Ah, sleep. Nothing like a good dose of the stuff, right? Losing even a single wink of your usual forty (or an hour, as the case may be) is enough to throw off an entire day.
But do you know who might love sleep more than anyone or anything? Our livers.
Yes, livers. Those fleshy multivitamins with an apparent propensity for fat accumulation function best on a good night’s sleep. New research is revealing exactly why shift workers and other chronically sleep deprived members of mankind tend to have problems with obesity, insulin resistance, diabetes, heart disease, and all the other popular features of metabolic syndrome: their livers aren’t processing fat efficiently, instead allowing fat to accumulate.
Normally, teams of molecules are dispatched to the liver during the day to reduce (the totally normal) fat accumulation that occurred during the night. The teams primarily comprise two molecules, rev-erb and HDAC3, which work together to break down the liver fat. These are the day shift workers; they follow the circadian rhythm. When we don’t sleep, our circadian rhythms are disrupted. The day workers don’t show up to work at the hepatic lipid processing plant, and all the fat that accumulated during the night just sits and sits and piles up. When the workers finally return, far too much fat has built up for the teams to handle. They’re up to their neurons in it. Personally, I blame rev-erb. He’s the one with the car. He’s the one who’s supposed to drive the rest to work. HDAC3 is probably waiting on the curb, thermos and lunch pail in hand, ready to start clearing out fat, while rev-erb’s just sleeping in. Ah well – can’t really blame the workers. You have to look at the system.
Some suggest enacting a bill that removes collective bargaining rights from and reduces health benefits for hepatic lipid processing workers’ unions. I think a more prudent (and effective) approach would be to just get to bed at a reasonable time, maybe by minimizing light exposure a couple hours before sleep. For shift workers with metabolic issues who have no choice (which is, sadly, most of them) but to work those hours, the lab group is looking into whether timing the administration of drugs according to normal circadian liver metabolism would help.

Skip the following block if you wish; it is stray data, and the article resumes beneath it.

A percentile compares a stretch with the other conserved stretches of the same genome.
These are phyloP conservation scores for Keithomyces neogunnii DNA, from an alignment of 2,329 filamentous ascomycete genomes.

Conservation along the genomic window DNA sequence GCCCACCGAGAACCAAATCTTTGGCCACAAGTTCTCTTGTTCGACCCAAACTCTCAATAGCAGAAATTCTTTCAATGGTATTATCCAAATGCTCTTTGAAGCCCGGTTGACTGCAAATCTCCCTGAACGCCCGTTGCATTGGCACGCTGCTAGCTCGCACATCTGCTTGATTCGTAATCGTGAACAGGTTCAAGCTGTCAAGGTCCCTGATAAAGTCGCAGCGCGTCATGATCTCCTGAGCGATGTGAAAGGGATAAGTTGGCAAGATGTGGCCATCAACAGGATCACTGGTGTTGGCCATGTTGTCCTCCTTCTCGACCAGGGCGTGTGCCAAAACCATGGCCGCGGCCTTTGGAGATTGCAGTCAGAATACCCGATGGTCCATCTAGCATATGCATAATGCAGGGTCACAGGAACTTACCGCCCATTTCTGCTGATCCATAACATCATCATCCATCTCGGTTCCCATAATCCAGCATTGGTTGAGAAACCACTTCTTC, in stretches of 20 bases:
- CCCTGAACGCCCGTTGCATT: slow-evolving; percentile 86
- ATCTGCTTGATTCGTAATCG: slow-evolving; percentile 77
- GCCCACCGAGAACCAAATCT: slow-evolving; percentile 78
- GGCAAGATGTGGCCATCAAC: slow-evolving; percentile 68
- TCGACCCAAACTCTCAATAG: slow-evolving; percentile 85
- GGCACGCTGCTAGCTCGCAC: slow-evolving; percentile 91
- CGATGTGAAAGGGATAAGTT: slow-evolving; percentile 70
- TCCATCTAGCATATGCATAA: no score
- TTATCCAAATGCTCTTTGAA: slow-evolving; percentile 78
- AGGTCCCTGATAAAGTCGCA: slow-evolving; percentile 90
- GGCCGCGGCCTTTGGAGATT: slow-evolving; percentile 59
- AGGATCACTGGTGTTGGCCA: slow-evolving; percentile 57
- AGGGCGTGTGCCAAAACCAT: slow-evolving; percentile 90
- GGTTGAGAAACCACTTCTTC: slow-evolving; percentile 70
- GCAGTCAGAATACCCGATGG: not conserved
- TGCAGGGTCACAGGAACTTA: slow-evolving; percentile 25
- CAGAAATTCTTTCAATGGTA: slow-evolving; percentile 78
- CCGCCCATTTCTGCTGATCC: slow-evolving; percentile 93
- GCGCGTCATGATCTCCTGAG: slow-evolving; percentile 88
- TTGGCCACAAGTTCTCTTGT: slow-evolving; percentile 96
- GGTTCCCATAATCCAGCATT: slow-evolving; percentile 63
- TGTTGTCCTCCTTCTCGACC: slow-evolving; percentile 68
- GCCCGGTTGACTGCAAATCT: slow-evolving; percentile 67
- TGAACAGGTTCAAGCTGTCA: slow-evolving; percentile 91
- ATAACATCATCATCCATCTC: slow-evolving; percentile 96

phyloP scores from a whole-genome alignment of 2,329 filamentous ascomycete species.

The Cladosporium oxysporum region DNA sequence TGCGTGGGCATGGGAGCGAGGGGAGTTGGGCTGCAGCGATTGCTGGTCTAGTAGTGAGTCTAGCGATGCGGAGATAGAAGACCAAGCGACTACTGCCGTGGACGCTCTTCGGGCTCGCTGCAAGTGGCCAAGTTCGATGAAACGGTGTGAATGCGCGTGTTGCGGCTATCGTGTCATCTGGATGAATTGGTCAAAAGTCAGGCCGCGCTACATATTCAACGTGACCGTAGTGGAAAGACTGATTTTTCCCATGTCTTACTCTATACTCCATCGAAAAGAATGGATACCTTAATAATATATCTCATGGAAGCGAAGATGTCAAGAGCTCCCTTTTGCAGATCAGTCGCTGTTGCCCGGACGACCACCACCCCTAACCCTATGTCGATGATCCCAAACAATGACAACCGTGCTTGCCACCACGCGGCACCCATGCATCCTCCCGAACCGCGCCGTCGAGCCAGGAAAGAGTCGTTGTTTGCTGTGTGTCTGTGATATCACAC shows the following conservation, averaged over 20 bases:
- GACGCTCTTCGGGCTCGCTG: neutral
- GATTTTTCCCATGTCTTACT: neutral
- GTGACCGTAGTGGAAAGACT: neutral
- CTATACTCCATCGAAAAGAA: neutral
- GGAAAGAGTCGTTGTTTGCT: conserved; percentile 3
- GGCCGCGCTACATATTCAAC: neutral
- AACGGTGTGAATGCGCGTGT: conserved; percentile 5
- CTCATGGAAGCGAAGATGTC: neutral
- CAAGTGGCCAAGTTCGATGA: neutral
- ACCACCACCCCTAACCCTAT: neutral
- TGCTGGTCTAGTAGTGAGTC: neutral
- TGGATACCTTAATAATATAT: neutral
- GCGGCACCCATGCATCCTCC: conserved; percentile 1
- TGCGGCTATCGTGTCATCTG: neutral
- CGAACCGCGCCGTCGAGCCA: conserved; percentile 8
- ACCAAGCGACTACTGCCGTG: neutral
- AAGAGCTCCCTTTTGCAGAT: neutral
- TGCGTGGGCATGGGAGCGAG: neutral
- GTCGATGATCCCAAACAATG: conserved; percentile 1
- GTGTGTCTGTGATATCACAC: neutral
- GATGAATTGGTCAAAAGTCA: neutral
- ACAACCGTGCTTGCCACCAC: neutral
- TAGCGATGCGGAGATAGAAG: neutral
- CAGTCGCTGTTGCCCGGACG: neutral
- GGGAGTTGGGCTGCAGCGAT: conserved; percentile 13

All in all, this is further evidence that many (if not most) of our metabolic issues stem from liver dysfunction.
And now for something completely different. This is a totally unrelated paper but an interesting one. It presents a link between genius (IQs of 130 or greater) and prenatal exposure to higher levels of testosterone. Just as the preponderance or lack of various hormones and chemicals in utero can lead to defects or deficiencies, these researchers are proposing that the opposite can happen. Seems reasonable. But wait – before you budding parents start cycling anabolics, use a little caution. There are also links between high testosterone in the womb and autism or autism-like symptoms, and some researchers are deeming these links quite robust. I wonder if there are safe ways to fiddle with prenatal hormone exposure. Probably not.
How does a poor night’s sleep affect your metabolic health? Do you feel the acute effects right away, or do you need to get poor sleep for an extended period of time before it starts to hit you? Also, would you consider playing around with hormone levels in the womb if it meant your kid might turn out to be a genius? Let me know in the comment section!